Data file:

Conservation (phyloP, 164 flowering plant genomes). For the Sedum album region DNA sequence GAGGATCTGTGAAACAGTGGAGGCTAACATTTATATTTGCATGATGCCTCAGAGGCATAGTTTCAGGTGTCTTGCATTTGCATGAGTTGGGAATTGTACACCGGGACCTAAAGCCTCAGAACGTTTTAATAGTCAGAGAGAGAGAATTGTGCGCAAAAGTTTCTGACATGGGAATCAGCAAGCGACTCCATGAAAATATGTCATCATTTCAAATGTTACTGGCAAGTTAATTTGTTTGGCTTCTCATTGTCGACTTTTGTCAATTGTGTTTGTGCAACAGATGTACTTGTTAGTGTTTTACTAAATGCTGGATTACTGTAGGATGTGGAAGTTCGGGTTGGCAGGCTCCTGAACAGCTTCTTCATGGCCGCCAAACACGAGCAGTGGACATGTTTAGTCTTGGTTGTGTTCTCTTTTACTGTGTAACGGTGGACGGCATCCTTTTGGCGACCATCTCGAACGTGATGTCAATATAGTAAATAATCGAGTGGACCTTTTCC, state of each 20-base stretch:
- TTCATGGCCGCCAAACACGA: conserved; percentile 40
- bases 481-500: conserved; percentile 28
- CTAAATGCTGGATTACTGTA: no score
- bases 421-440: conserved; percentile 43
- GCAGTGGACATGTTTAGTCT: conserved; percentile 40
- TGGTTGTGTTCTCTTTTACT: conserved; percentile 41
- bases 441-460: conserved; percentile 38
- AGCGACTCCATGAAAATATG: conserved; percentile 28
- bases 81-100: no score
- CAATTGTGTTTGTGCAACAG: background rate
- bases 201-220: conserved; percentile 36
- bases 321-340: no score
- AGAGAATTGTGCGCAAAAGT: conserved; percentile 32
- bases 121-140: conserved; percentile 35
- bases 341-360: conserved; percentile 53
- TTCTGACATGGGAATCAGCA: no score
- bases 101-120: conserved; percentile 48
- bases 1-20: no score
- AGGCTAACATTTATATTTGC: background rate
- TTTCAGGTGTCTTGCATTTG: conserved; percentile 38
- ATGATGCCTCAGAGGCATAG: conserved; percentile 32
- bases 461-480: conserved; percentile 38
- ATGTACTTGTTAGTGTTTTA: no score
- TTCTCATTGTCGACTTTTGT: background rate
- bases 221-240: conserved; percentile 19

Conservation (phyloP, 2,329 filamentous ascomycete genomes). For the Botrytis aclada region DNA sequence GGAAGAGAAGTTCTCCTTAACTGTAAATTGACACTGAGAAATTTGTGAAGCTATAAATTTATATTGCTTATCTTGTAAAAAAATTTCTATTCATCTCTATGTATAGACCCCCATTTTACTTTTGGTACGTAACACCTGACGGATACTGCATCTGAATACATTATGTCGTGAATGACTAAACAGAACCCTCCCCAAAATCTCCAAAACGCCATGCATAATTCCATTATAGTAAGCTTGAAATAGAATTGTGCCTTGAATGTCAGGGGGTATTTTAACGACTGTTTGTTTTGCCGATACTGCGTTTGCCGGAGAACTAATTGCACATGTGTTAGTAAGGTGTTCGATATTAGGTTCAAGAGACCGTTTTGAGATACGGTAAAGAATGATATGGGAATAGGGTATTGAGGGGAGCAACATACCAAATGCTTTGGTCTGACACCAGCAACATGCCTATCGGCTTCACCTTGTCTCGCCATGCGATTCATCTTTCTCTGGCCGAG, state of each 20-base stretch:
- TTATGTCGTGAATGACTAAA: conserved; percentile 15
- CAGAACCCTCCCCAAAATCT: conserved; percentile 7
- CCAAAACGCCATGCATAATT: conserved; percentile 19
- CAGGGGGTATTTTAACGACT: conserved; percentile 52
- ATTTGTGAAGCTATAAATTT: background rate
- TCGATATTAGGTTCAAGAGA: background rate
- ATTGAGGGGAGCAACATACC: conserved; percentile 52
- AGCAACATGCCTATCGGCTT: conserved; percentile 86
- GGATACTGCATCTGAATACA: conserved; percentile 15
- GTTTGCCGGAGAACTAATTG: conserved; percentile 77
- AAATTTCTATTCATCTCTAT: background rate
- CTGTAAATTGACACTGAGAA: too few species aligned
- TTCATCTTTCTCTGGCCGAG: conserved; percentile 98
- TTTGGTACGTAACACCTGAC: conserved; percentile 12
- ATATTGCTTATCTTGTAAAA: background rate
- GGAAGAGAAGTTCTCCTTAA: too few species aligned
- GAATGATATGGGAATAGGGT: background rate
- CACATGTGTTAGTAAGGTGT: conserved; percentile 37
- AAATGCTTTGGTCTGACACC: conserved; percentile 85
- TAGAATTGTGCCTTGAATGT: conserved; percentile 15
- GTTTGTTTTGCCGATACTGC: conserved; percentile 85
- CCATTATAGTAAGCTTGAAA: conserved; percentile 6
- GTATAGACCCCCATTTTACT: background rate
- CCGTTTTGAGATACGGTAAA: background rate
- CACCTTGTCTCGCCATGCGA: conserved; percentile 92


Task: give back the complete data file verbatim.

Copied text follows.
Conservation (phyloP, 164 flowering plant genomes). For the Sedum album region DNA sequence GAGGATCTGTGAAACAGTGGAGGCTAACATTTATATTTGCATGATGCCTCAGAGGCATAGTTTCAGGTGTCTTGCATTTGCATGAGTTGGGAATTGTACACCGGGACCTAAAGCCTCAGAACGTTTTAATAGTCAGAGAGAGAGAATTGTGCGCAAAAGTTTCTGACATGGGAATCAGCAAGCGACTCCATGAAAATATGTCATCATTTCAAATGTTACTGGCAAGTTAATTTGTTTGGCTTCTCATTGTCGACTTTTGTCAATTGTGTTTGTGCAACAGATGTACTTGTTAGTGTTTTACTAAATGCTGGATTACTGTAGGATGTGGAAGTTCGGGTTGGCAGGCTCCTGAACAGCTTCTTCATGGCCGCCAAACACGAGCAGTGGACATGTTTAGTCTTGGTTGTGTTCTCTTTTACTGTGTAACGGTGGACGGCATCCTTTTGGCGACCATCTCGAACGTGATGTCAATATAGTAAATAATCGAGTGGACCTTTTCC, state of each 20-base stretch:
- TTCATGGCCGCCAAACACGA: conserved; percentile 40
- bases 481-500: conserved; percentile 28
- CTAAATGCTGGATTACTGTA: no score
- bases 421-440: conserved; percentile 43
- GCAGTGGACATGTTTAGTCT: conserved; percentile 40
- TGGTTGTGTTCTCTTTTACT: conserved; percentile 41
- bases 441-460: conserved; percentile 38
- AGCGACTCCATGAAAATATG: conserved; percentile 28
- bases 81-100: no score
- CAATTGTGTTTGTGCAACAG: background rate
- bases 201-220: conserved; percentile 36
- bases 321-340: no score
- AGAGAATTGTGCGCAAAAGT: conserved; percentile 32
- bases 121-140: conserved; percentile 35
- bases 341-360: conserved; percentile 53
- TTCTGACATGGGAATCAGCA: no score
- bases 101-120: conserved; percentile 48
- bases 1-20: no score
- AGGCTAACATTTATATTTGC: background rate
- TTTCAGGTGTCTTGCATTTG: conserved; percentile 38
- ATGATGCCTCAGAGGCATAG: conserved; percentile 32
- bases 461-480: conserved; percentile 38
- ATGTACTTGTTAGTGTTTTA: no score
- TTCTCATTGTCGACTTTTGT: background rate
- bases 221-240: conserved; percentile 19

Conservation (phyloP, 2,329 filamentous ascomycete genomes). For the Botrytis aclada region DNA sequence GGAAGAGAAGTTCTCCTTAACTGTAAATTGACACTGAGAAATTTGTGAAGCTATAAATTTATATTGCTTATCTTGTAAAAAAATTTCTATTCATCTCTATGTATAGACCCCCATTTTACTTTTGGTACGTAACACCTGACGGATACTGCATCTGAATACATTATGTCGTGAATGACTAAACAGAACCCTCCCCAAAATCTCCAAAACGCCATGCATAATTCCATTATAGTAAGCTTGAAATAGAATTGTGCCTTGAATGTCAGGGGGTATTTTAACGACTGTTTGTTTTGCCGATACTGCGTTTGCCGGAGAACTAATTGCACATGTGTTAGTAAGGTGTTCGATATTAGGTTCAAGAGACCGTTTTGAGATACGGTAAAGAATGATATGGGAATAGGGTATTGAGGGGAGCAACATACCAAATGCTTTGGTCTGACACCAGCAACATGCCTATCGGCTTCACCTTGTCTCGCCATGCGATTCATCTTTCTCTGGCCGAG, state of each 20-base stretch:
- TTATGTCGTGAATGACTAAA: conserved; percentile 15
- CAGAACCCTCCCCAAAATCT: conserved; percentile 7
- CCAAAACGCCATGCATAATT: conserved; percentile 19
- CAGGGGGTATTTTAACGACT: conserved; percentile 52
- ATTTGTGAAGCTATAAATTT: background rate
- TCGATATTAGGTTCAAGAGA: background rate
- ATTGAGGGGAGCAACATACC: conserved; percentile 52
- AGCAACATGCCTATCGGCTT: conserved; percentile 86
- GGATACTGCATCTGAATACA: conserved; percentile 15
- GTTTGCCGGAGAACTAATTG: conserved; percentile 77
- AAATTTCTATTCATCTCTAT: background rate
- CTGTAAATTGACACTGAGAA: too few species aligned
- TTCATCTTTCTCTGGCCGAG: conserved; percentile 98
- TTTGGTACGTAACACCTGAC: conserved; percentile 12
- ATATTGCTTATCTTGTAAAA: background rate
- GGAAGAGAAGTTCTCCTTAA: too few species aligned
- GAATGATATGGGAATAGGGT: background rate
- CACATGTGTTAGTAAGGTGT: conserved; percentile 37
- AAATGCTTTGGTCTGACACC: conserved; percentile 85
- TAGAATTGTGCCTTGAATGT: conserved; percentile 15
- GTTTGTTTTGCCGATACTGC: conserved; percentile 85
- CCATTATAGTAAGCTTGAAA: conserved; percentile 6
- GTATAGACCCCCATTTTACT: background rate
- CCGTTTTGAGATACGGTAAA: background rate
- CACCTTGTCTCGCCATGCGA: conserved; percentile 92